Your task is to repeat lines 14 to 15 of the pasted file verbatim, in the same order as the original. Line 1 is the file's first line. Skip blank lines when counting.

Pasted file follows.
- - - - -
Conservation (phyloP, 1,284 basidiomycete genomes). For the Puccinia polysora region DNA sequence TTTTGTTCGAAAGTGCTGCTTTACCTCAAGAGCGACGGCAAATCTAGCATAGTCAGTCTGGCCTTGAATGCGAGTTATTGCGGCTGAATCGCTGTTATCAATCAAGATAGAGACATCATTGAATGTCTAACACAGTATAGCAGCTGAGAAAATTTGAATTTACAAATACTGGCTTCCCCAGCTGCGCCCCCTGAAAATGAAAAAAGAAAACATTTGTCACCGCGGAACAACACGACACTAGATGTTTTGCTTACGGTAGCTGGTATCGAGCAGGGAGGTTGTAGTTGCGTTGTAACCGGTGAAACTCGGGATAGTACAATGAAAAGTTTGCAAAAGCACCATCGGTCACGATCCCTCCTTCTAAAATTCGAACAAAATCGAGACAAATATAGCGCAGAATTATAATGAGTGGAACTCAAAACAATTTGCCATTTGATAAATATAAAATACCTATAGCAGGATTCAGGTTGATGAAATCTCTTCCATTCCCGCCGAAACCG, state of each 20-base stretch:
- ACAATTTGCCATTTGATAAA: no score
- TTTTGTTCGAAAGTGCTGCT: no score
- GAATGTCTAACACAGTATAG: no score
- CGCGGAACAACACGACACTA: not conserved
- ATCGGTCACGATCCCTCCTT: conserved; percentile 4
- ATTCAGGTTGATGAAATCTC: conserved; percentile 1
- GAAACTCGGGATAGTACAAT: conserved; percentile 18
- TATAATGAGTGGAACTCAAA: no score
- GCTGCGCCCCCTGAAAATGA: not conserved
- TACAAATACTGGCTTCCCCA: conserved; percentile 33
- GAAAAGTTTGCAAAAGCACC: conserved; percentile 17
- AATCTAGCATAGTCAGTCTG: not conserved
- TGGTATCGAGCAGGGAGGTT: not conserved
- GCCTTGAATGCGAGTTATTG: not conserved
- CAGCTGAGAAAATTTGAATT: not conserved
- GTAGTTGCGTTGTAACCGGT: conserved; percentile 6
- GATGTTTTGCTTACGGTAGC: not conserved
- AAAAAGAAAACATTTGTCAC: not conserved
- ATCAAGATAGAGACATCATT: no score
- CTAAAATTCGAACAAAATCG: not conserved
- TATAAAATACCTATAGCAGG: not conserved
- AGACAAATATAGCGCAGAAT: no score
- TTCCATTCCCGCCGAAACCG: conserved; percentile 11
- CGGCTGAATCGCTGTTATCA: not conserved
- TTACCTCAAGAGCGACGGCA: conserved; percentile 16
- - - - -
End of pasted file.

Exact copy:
- TGGTATCGAGCAGGGAGGTT: not conserved
- GCCTTGAATGCGAGTTATTG: not conserved